Table sugar is sucrose, a 12-Carbon sugar.  It is made of two 6-Carbon sugars, a “dimer” of fructose and glucose.  High-fructose corn syrup (HFCS) has more fructose than glucose (55-65%) and honey is similar.  Agave is yet higher in fructose.

The name “fructose” would suggest that it is the sugar of fruits, but fruits in general don’t tend to have more fructose than glucose.  Apple sugar is about 75% fructose, and melons are 65-70% fructose, but grapes, peaches, and berries are 50%, and bananas actually have less fructose than glucose. [from FoodIntolerance.org]

Whether fructose or HFCS is worse than sugar has become a controversial question.  Life Extension magazine and Mercola.com are down on fructose, while Examine.com and other health advice sources tend to minimize the difference.

Both glucose and fructose go directly into the bloodstream, but glucose is the body’s primary fuel, so the insulin response is determined by the glucose.  In terms of insulin spike, fructose is a lot better than glucose.  Fructose has a much lower GI than glucose.

(from a new study in PNAS http://www.pnas.org/content/112/20/6509 )

(from a new study in PNAS http://www.pnas.org/content/112/20/6509 )

Despite this, there are two lines of argument against fructose

  • The sweet taste without the insulin was found in this new study to interfere with natural appetite control, increasing desire for more food.  But the difference was not dramatic, as measured either by subjective reports or fMRI.  Satiety and hunger are said to be ruled by leptin and ghrelin, respectively.  Leptin and ghrelin responses to glucose and fructose were not different in this study.
  • In the liver, fructose is converted not to glucose, but to triglycerides, which are stored by the body as fat.  There is broad evidence both from animals and humans that fructose is more fattening than glucose [ref, ref].  This is the basis for the argument that, in the long run, fructose leads to weight gain, insulin resistance, more type 2 diabetes, and thus more accelerated aging than glucose.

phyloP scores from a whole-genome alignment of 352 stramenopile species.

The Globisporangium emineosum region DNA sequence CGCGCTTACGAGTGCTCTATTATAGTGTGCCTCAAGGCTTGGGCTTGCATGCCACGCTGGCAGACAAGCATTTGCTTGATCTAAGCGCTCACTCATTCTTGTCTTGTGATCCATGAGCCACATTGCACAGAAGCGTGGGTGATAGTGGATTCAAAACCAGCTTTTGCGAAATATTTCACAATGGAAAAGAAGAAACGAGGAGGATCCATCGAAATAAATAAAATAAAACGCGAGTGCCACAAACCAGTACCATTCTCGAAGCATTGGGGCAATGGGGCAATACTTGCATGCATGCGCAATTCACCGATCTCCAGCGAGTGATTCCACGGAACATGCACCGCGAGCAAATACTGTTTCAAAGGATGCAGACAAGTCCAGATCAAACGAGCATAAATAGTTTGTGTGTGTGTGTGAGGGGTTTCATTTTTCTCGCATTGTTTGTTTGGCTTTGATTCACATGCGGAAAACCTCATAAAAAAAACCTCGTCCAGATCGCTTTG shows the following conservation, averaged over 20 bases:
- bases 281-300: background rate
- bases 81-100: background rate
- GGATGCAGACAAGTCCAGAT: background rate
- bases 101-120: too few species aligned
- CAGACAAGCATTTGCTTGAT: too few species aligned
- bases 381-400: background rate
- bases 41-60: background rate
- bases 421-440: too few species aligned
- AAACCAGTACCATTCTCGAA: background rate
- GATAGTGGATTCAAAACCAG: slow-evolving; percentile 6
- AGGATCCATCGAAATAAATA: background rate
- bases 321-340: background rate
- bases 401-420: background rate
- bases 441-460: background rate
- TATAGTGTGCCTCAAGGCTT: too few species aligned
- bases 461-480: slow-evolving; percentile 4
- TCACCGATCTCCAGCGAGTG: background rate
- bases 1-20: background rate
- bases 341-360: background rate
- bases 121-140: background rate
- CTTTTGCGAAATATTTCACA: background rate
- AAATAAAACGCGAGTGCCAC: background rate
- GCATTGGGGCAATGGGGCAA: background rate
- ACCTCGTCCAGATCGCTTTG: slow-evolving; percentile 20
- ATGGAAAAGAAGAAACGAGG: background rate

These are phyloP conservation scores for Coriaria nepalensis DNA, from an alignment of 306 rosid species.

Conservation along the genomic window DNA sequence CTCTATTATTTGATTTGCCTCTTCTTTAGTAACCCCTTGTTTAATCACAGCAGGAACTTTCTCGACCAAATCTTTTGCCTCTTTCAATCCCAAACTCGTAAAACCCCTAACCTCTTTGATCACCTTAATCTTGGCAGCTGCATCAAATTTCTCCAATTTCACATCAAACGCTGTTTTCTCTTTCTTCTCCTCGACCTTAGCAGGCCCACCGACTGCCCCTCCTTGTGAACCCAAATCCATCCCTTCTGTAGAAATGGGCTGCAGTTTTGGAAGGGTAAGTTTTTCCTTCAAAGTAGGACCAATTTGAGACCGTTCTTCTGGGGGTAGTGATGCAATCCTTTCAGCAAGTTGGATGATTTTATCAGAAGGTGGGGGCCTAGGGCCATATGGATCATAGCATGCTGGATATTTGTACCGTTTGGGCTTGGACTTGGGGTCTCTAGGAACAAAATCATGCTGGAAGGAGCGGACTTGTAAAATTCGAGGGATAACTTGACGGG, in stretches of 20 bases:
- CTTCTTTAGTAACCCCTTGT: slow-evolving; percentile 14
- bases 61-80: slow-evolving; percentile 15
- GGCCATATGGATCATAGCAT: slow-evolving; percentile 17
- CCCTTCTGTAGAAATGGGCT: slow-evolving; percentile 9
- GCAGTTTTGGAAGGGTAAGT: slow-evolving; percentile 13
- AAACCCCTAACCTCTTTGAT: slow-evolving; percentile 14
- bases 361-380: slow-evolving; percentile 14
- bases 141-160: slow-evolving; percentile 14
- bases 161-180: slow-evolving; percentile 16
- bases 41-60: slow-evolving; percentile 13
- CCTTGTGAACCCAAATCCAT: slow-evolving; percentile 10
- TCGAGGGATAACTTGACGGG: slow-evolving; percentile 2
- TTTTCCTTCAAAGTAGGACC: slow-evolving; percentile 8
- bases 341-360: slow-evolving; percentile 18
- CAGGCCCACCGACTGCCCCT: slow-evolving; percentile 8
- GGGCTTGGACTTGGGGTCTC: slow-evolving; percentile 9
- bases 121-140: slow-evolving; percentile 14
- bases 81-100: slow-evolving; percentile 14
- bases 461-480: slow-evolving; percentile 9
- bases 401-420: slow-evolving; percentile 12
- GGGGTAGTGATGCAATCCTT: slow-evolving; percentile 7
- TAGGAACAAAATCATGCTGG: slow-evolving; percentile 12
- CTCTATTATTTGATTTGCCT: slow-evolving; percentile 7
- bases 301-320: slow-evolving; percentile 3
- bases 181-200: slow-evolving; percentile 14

The best reference I’ve been able to find on the subject is Basciano et al, 2005.

Everyone agrees that it’s best to minimize both glucose and fructose.  If you prefer to sweeten with glucose instead of fructose, it’s sold as dextrose, not as cheap as cane sugar, but cheaper than honey or agave or maple syrup.

 

A Calorie is a Calorie is a Calorie – Not!

“The amount you weigh is exactly the difference between the calories you ingest and the calories that you burn exercising.”  We hear this all too often.  Writers who should know better promote it as the “First Law of Thermodynamics.”  This is dangerous nonsense.

In fact, the calorie content of a food is measured simply by burning it and collecting the heat that is released.  But the body’s efficiency in use of foods is a very complex affair, dependent on everything from how well you chew your food to which bacteria reside in your intestine.  Peanuts do not deliver the body as many calories as peanut butter. There are (lucky?) people with very inefficient metabolisms and (unlucky?) people whose bodies are able to extract every last calorie from any meal.  The bacteria that live in our guts digest food for us, but extract a toll in energy that they need for themselves.  Depending on the particular bacteria you have in your intestine, the toll may be only 10% of the food energy coming in, or close to half.